Syfy Insider Exclusive

Create a free profile to get unlimited access to exclusive videos, sweepstakes, and more!

Sign Up For Free to View
SYFY WIRE Meteorites

In 1954, a Woman Was Struck by the Sylacauga Meteorite and Lived

Ann Hodges took a sucker punch from a meteorite and lived to tell the tale.

By Cassidy Ward
Deep Impact

In May of 1998, a teenager named Leo Beiderman (Elijah Wood) peered through his telescope and saw something unexpected in the night sky. The comet he discovered, later named Wolf-Beiderman, was on a collision course with Earth, and time was running out. Fortunately, through the collective efforts of people on the ground and in space, humanity survived. Even more fortunately, these are the fictitious events of the 1998 disaster film Deep Impact, streaming now on Peacock. The events described below are real, though, as far as we know.

On July 6, 2023, a French woman was out on her porch when she was struck, allegedly, by a rock from space. By her accounting, something struck the roof of her house, causing a loud noise, then a moment later a small rock fell from the roof and struck her around the middle. The story quickly made headlines, but experts weren’t so sure an extraterrestrial origin made sense.

RELATED: 4.5 Billion Year-Old, Rare Meteorite Crashes Through Hopewell, New Jersey Roof

Photos of the alleged meteorite demonstrate characteristics which shouldn’t be possible if the rock came from space. Foremost among them is a jagged, angular surface. When cutting through the atmosphere, any of those structures would have sloughed off, leaving a smooth mottled surface behind. That the rock probably came from Earth isn’t all that surprising. While we do get hit by tiny space rocks every day, the odds of being struck are astronomically (if you’ll pardon the pun) low. That said, it has definitely happened at least once.

The 1954 Sylacauga Meteorite Strike

On November 30, 1954, Ann Hodges had settled down for an afternoon nap on her sofa. Unbeknownst to her or anyone, she had an unavoidable appointment with a rock from outer space. At 12:46 local time, an 8.5 pound meteorite smashed through the roof of her home, struck a large console radio, and smacked her right in the side. The extraterrestrial attack didn’t kill her, but it did leave her with some superficial wounds and the coolest answer to the question, “How did you get that massive bruise?”

After being struck, Hodges was able to walk around and show off her new wound, but reported being unable to sleep at all that evening and went to the hospital the following day. The meteorite’s fireball was visible from the states of Alabama, Georgia, and Mississippi as it streaked through the afternoon sky. Some witnesses also reported hearing a loud explosion during entry.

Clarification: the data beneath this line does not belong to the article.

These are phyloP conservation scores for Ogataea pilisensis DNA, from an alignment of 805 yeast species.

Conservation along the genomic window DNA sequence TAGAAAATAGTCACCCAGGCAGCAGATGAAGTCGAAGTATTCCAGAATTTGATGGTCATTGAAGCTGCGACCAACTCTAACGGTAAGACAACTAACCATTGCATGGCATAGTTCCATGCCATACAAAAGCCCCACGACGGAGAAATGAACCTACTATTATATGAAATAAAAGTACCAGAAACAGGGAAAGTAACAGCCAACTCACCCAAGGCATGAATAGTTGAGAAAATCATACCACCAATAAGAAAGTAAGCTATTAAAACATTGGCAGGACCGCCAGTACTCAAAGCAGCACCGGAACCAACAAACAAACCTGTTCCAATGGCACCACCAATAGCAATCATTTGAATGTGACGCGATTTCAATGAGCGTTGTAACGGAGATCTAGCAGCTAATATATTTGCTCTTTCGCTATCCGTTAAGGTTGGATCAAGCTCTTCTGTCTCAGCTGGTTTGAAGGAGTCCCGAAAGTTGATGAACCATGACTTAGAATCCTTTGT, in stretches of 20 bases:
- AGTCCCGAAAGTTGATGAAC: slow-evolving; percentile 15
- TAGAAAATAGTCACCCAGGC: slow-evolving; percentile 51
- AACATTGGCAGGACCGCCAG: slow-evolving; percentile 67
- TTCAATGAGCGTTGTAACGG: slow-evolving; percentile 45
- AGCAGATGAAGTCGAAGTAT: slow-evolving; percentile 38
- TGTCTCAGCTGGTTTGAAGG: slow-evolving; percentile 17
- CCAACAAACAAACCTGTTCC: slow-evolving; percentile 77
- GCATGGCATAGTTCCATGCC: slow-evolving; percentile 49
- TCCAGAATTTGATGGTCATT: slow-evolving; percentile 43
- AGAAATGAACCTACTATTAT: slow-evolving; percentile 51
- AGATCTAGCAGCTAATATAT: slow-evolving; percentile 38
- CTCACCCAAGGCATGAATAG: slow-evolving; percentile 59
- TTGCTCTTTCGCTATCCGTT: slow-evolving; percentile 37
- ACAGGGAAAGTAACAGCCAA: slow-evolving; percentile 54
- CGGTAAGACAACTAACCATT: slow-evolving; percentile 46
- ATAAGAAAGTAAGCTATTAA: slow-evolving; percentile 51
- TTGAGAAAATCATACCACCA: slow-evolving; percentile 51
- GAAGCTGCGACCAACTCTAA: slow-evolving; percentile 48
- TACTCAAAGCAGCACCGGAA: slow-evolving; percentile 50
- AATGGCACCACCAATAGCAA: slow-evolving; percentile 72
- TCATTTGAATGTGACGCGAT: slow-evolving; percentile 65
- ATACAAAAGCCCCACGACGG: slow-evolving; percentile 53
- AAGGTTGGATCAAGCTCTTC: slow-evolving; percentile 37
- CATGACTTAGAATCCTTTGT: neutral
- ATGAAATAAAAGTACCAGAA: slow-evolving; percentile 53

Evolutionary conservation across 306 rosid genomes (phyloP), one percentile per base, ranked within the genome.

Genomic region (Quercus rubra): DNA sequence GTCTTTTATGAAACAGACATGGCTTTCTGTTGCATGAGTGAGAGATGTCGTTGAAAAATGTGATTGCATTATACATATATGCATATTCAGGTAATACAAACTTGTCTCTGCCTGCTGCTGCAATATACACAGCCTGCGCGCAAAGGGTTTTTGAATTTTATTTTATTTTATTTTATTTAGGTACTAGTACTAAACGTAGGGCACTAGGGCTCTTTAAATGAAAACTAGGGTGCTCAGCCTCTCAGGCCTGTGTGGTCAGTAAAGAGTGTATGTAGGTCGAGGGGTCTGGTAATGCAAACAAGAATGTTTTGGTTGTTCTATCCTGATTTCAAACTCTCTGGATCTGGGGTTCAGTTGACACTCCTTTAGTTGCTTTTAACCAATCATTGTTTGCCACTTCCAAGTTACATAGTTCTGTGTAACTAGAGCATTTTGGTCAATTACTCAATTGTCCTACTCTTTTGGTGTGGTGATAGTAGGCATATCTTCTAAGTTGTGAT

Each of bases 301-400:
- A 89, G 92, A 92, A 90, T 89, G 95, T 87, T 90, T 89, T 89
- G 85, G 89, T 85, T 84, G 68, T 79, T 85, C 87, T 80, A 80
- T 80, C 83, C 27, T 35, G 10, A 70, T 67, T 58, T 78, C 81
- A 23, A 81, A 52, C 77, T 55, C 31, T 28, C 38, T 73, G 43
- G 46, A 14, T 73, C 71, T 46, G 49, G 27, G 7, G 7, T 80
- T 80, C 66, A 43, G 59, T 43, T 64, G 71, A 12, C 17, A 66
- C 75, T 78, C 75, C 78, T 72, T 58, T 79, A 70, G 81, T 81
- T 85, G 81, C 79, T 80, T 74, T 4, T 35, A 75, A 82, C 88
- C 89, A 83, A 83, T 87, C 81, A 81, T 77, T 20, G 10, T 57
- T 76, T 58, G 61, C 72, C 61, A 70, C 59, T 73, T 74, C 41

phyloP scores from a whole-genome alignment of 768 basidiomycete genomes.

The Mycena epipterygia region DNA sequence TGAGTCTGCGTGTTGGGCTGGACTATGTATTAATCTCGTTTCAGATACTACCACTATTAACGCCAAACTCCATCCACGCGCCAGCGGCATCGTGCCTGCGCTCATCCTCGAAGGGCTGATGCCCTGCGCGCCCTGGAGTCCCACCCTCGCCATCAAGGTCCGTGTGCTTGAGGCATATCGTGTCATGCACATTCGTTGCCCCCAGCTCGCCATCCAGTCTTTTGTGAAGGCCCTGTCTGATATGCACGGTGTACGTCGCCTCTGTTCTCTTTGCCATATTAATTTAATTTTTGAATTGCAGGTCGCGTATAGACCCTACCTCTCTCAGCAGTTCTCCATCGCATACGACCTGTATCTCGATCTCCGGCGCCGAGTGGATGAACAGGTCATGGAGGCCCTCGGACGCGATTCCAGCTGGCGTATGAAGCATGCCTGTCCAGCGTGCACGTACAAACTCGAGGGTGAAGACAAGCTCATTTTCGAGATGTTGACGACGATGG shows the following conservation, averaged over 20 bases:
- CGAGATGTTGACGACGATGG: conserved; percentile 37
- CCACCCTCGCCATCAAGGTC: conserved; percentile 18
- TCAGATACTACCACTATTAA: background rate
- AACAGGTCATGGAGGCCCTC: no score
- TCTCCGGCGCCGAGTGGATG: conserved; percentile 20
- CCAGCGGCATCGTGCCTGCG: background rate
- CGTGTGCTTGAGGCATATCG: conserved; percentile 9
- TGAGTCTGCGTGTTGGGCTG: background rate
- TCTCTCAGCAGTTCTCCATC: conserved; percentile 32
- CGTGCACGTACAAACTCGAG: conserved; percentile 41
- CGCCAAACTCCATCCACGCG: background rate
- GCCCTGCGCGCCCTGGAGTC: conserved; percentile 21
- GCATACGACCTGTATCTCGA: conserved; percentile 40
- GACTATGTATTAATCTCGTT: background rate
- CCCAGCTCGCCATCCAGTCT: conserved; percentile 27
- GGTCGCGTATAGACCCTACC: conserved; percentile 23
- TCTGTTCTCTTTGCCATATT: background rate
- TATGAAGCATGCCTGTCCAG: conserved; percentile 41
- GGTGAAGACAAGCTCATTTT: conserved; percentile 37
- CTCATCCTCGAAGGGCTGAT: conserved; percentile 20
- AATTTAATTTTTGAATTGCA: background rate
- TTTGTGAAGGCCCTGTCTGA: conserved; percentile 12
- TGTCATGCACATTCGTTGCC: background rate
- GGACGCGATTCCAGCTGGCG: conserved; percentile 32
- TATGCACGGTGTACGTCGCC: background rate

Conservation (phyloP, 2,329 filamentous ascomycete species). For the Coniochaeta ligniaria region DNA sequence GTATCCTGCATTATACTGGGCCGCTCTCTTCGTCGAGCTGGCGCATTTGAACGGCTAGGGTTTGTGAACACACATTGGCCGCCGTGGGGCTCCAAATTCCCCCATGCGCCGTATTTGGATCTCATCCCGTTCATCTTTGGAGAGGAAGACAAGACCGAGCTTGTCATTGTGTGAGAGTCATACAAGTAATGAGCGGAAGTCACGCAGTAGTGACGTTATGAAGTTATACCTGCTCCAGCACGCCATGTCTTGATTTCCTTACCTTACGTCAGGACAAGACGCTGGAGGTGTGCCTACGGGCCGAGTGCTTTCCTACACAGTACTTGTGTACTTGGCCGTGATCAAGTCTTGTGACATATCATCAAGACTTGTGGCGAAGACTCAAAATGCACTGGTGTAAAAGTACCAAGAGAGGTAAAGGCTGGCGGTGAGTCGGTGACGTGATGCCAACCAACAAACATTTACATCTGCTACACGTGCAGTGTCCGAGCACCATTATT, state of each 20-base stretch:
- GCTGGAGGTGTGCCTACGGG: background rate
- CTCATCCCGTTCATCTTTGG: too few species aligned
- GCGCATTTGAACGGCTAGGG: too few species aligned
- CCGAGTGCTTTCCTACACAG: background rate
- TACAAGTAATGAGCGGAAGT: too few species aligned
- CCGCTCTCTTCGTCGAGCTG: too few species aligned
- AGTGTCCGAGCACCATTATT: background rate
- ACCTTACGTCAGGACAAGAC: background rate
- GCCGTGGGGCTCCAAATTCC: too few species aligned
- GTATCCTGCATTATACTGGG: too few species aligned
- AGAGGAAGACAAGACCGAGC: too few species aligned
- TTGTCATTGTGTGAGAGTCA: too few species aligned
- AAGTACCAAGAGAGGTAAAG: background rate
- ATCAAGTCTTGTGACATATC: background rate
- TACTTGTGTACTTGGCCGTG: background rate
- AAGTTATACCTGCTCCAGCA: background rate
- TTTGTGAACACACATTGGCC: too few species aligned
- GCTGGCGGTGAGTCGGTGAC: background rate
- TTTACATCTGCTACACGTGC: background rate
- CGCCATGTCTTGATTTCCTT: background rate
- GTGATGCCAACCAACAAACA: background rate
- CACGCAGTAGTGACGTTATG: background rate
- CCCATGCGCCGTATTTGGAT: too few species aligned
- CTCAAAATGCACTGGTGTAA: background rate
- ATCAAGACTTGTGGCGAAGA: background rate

Anne Hodges was struck by a meteorite in 1954, leaving a huge bruise. Credit: Jay Leviton, Time & Life Pictures/Getty Images

The Hodges home quickly became a circus of first responders, media personnel, and lookie-loos all interested in seeing the strange rock from outer space and the woman who survived a one-on-one brawl with it. Interest in the event brought ownership of the rock into dispute, with both the Hodges and their landlord making a claim. While the landlord argued that the rock fell on their property, we think that if you get sucker punched by a space rock you should get to keep it. Ultimately, the Hodges settled with their landlord and paid a sum of $500 (roughly $5,700 in 2023 dollars) for ownership of the meteorite.

Sadly, by that time, interest had waned and they were unable to find a buyer. They held onto it for a couple of years, sometimes using it as a doorstop, before donating it to the Alabama Museum of Natural History.

RELATED: The Curiosity Rover Just Found an Alien Metal Meteorite on Mars

A second fragment was found the following day by a nearby farmer. He sold his fragment for enough money to buy a house and a car. The fragment eventually made its way to the Smithsonian. Based on orbital paths, it’s believed that the Sylacauga meteorite, also sometimes called the Hodges meteorite, is believed to have come from the asteroid 1685 Toro. After completing closest approach with the Sun, it was headed back out into deep space when a small piece of it missed a turn and smacked into Ann Hodges instead.

While the meteorite didn’t kill her that day, it may have killed her more slowly over the course of a decade. Shortly after the impact, Hodges appeared on the cover of Life magazine and in an article titled, “A Big Bruiser From the Sky.” The national attention and the ownership dispute reportedly wreaked havoc on her health and on her marriage. She died of kidney failure at the age of 52, just 10 years after she became a household name. It turns out being punched by a meteorite might be bad luck, even if you survive the initial attack.

Catch Deep Impact, streaming now on Peacock!